08 Feb 2016

Things Are Different Today

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YaleDailyNews

I logged into the Oldest College Daily web-site the other day, in the course of looking for blog fodder editorials or news items. I didn’t find anything of interest in either category, but I could not avoid noticing how different today’s Yale Daily News is from the paper in my day. Obviously, there’s been a lot of technological change. I can remember night-editing and pasting up the entire paper piece by piece out of bits of paper to be printed before dawn on an enormous press down in the News building’s basement. I expect that it’s a bit easier to do all that on a PC today.

The paper’s online edition has one of those floating advertising blocks, sitting just below the paper’s logo. The advertising changes with every new mouse click or page selection. But I happened to hit the ambulance-chasing legal advertisement you see above.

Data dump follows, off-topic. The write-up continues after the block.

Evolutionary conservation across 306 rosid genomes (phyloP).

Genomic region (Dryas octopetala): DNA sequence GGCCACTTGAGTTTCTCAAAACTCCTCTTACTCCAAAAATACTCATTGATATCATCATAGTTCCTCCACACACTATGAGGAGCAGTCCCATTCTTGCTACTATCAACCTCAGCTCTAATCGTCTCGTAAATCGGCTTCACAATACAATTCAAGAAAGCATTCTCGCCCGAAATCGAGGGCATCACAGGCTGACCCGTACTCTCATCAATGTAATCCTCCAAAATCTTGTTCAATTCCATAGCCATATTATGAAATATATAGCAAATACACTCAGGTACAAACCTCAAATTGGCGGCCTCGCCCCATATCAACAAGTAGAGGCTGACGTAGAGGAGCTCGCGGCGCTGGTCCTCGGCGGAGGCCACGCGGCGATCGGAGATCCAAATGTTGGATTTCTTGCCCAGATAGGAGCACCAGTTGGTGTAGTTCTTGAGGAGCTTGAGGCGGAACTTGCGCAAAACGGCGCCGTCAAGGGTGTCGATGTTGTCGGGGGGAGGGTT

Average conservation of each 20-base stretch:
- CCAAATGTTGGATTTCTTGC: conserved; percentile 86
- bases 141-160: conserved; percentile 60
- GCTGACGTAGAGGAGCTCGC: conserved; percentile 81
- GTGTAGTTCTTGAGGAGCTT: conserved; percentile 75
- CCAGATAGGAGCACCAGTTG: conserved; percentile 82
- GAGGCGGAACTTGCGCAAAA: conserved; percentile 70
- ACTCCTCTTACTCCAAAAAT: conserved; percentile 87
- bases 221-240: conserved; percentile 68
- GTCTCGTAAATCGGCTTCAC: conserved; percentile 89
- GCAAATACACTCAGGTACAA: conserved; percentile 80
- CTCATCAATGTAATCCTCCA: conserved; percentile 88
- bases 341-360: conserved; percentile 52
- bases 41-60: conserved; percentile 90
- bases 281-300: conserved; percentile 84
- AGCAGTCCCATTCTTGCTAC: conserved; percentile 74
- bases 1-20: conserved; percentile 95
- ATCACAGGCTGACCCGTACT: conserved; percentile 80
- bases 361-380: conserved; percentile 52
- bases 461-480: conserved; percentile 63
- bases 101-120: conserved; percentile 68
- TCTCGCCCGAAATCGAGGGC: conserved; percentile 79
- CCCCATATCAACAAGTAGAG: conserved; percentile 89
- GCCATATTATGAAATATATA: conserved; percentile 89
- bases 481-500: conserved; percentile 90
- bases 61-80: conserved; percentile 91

Now that’s change for you! In my day, we would have had an ad for the now-extinct Quality Wine or for J. Press. Today, the politics of resentment have created such a witch-hunting atmosphere at places like Yale that enterprising law firms recognize the existence of large potential client base in the male undergraduate community.

If Peter Salovey had any common sense, when he looked at the Yalie Daily and saw that ad, he would say to himself: “By heaven, when they are running ads like this, things have obviously gone outrageously too far, and something has to be done! Tomorrow morning I’m closing down the Womens’ (Cultural Identity) Center permanently, and I’m going to assemble a blue-ribbon committee of responsible faculty, students, and alumni to write another Woodward Report, this time affirming Yale student and faculty due process rights and rejecting federal interference and identifying inflammatory paranoia-inducing leftist agitation and propagandizing as dangerous to the comity of the university and the rights of the members of its community.

“Hereafter, we are going to start treating Yale students as individuals and adults, not as members of groups of victims entitled to special privileges and compensations and not as members of a historically-oppressive majority burdened with special intrinsic demerits and inherited guilt. If someone believes she has been a victim of sexual assault, if she is right, a crime has been committed and it is a matter for the police. The university administration has no business attempting to set up extra-judicial procedures to dispense justice. That is what the police and court system is for.”

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